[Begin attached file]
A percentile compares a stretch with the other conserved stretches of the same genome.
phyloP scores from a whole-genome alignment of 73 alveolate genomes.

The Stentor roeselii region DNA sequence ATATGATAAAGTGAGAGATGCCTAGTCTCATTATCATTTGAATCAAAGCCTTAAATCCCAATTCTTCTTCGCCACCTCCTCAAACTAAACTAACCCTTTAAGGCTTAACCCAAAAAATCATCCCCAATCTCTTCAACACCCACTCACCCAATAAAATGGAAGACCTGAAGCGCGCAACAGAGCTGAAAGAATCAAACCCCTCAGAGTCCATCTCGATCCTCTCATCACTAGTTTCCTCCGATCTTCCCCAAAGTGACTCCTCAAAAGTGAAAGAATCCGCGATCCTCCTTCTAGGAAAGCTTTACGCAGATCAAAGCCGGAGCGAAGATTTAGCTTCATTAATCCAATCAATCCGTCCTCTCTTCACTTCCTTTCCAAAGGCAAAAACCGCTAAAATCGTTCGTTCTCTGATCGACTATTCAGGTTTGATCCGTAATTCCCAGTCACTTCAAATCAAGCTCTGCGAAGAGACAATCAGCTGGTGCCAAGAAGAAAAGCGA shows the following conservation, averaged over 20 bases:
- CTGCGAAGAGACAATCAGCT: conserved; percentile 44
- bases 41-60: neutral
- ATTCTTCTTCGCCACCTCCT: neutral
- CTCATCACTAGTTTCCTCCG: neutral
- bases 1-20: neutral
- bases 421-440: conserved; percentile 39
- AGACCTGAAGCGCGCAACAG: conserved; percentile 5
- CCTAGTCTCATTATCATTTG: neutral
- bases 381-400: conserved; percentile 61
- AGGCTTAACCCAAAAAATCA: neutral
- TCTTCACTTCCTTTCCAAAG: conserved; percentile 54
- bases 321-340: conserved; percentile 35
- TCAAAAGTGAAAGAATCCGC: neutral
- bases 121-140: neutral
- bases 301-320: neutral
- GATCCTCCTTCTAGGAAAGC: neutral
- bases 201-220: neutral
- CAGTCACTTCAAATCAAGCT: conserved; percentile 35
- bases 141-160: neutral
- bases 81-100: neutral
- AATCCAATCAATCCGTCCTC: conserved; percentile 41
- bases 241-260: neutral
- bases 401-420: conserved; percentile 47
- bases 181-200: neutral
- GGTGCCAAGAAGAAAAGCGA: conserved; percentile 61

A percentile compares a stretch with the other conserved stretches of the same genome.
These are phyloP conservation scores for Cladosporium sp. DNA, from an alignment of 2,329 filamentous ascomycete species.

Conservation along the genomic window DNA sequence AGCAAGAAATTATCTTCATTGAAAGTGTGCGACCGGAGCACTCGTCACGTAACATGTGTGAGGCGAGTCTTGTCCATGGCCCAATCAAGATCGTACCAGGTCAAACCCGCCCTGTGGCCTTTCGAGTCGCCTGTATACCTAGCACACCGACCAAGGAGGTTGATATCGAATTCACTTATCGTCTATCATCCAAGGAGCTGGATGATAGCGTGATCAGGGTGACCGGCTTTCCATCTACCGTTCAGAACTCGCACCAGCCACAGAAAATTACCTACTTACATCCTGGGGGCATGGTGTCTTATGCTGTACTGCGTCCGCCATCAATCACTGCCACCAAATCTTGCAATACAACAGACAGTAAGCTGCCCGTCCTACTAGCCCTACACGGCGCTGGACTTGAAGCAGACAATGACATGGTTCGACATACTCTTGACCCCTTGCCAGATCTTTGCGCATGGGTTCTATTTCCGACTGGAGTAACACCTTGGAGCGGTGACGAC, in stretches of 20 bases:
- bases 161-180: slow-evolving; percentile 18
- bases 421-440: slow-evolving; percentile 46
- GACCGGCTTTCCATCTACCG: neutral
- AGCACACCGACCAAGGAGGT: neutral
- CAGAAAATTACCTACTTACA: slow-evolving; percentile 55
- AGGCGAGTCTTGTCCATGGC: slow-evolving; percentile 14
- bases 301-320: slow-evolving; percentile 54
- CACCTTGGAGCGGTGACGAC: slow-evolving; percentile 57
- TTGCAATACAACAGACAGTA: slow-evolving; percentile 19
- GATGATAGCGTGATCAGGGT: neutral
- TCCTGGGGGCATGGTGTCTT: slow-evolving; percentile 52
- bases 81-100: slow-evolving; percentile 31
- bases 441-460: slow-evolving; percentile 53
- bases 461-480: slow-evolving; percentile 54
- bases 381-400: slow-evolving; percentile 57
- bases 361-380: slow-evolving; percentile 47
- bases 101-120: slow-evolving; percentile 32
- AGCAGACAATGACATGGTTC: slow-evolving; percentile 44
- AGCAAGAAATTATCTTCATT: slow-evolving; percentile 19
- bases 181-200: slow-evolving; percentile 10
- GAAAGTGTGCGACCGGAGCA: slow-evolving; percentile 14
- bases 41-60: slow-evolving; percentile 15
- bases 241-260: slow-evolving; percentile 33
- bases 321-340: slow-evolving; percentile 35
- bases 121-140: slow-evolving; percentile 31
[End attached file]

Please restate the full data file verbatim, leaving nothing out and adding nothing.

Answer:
A percentile compares a stretch with the other conserved stretches of the same genome.
phyloP scores from a whole-genome alignment of 73 alveolate genomes.

The Stentor roeselii region DNA sequence ATATGATAAAGTGAGAGATGCCTAGTCTCATTATCATTTGAATCAAAGCCTTAAATCCCAATTCTTCTTCGCCACCTCCTCAAACTAAACTAACCCTTTAAGGCTTAACCCAAAAAATCATCCCCAATCTCTTCAACACCCACTCACCCAATAAAATGGAAGACCTGAAGCGCGCAACAGAGCTGAAAGAATCAAACCCCTCAGAGTCCATCTCGATCCTCTCATCACTAGTTTCCTCCGATCTTCCCCAAAGTGACTCCTCAAAAGTGAAAGAATCCGCGATCCTCCTTCTAGGAAAGCTTTACGCAGATCAAAGCCGGAGCGAAGATTTAGCTTCATTAATCCAATCAATCCGTCCTCTCTTCACTTCCTTTCCAAAGGCAAAAACCGCTAAAATCGTTCGTTCTCTGATCGACTATTCAGGTTTGATCCGTAATTCCCAGTCACTTCAAATCAAGCTCTGCGAAGAGACAATCAGCTGGTGCCAAGAAGAAAAGCGA shows the following conservation, averaged over 20 bases:
- CTGCGAAGAGACAATCAGCT: conserved; percentile 44
- bases 41-60: neutral
- ATTCTTCTTCGCCACCTCCT: neutral
- CTCATCACTAGTTTCCTCCG: neutral
- bases 1-20: neutral
- bases 421-440: conserved; percentile 39
- AGACCTGAAGCGCGCAACAG: conserved; percentile 5
- CCTAGTCTCATTATCATTTG: neutral
- bases 381-400: conserved; percentile 61
- AGGCTTAACCCAAAAAATCA: neutral
- TCTTCACTTCCTTTCCAAAG: conserved; percentile 54
- bases 321-340: conserved; percentile 35
- TCAAAAGTGAAAGAATCCGC: neutral
- bases 121-140: neutral
- bases 301-320: neutral
- GATCCTCCTTCTAGGAAAGC: neutral
- bases 201-220: neutral
- CAGTCACTTCAAATCAAGCT: conserved; percentile 35
- bases 141-160: neutral
- bases 81-100: neutral
- AATCCAATCAATCCGTCCTC: conserved; percentile 41
- bases 241-260: neutral
- bases 401-420: conserved; percentile 47
- bases 181-200: neutral
- GGTGCCAAGAAGAAAAGCGA: conserved; percentile 61

A percentile compares a stretch with the other conserved stretches of the same genome.
These are phyloP conservation scores for Cladosporium sp. DNA, from an alignment of 2,329 filamentous ascomycete species.

Conservation along the genomic window DNA sequence AGCAAGAAATTATCTTCATTGAAAGTGTGCGACCGGAGCACTCGTCACGTAACATGTGTGAGGCGAGTCTTGTCCATGGCCCAATCAAGATCGTACCAGGTCAAACCCGCCCTGTGGCCTTTCGAGTCGCCTGTATACCTAGCACACCGACCAAGGAGGTTGATATCGAATTCACTTATCGTCTATCATCCAAGGAGCTGGATGATAGCGTGATCAGGGTGACCGGCTTTCCATCTACCGTTCAGAACTCGCACCAGCCACAGAAAATTACCTACTTACATCCTGGGGGCATGGTGTCTTATGCTGTACTGCGTCCGCCATCAATCACTGCCACCAAATCTTGCAATACAACAGACAGTAAGCTGCCCGTCCTACTAGCCCTACACGGCGCTGGACTTGAAGCAGACAATGACATGGTTCGACATACTCTTGACCCCTTGCCAGATCTTTGCGCATGGGTTCTATTTCCGACTGGAGTAACACCTTGGAGCGGTGACGAC, in stretches of 20 bases:
- bases 161-180: slow-evolving; percentile 18
- bases 421-440: slow-evolving; percentile 46
- GACCGGCTTTCCATCTACCG: neutral
- AGCACACCGACCAAGGAGGT: neutral
- CAGAAAATTACCTACTTACA: slow-evolving; percentile 55
- AGGCGAGTCTTGTCCATGGC: slow-evolving; percentile 14
- bases 301-320: slow-evolving; percentile 54
- CACCTTGGAGCGGTGACGAC: slow-evolving; percentile 57
- TTGCAATACAACAGACAGTA: slow-evolving; percentile 19
- GATGATAGCGTGATCAGGGT: neutral
- TCCTGGGGGCATGGTGTCTT: slow-evolving; percentile 52
- bases 81-100: slow-evolving; percentile 31
- bases 441-460: slow-evolving; percentile 53
- bases 461-480: slow-evolving; percentile 54
- bases 381-400: slow-evolving; percentile 57
- bases 361-380: slow-evolving; percentile 47
- bases 101-120: slow-evolving; percentile 32
- AGCAGACAATGACATGGTTC: slow-evolving; percentile 44
- AGCAAGAAATTATCTTCATT: slow-evolving; percentile 19
- bases 181-200: slow-evolving; percentile 10
- GAAAGTGTGCGACCGGAGCA: slow-evolving; percentile 14
- bases 41-60: slow-evolving; percentile 15
- bases 241-260: slow-evolving; percentile 33
- bases 321-340: slow-evolving; percentile 35
- bases 121-140: slow-evolving; percentile 31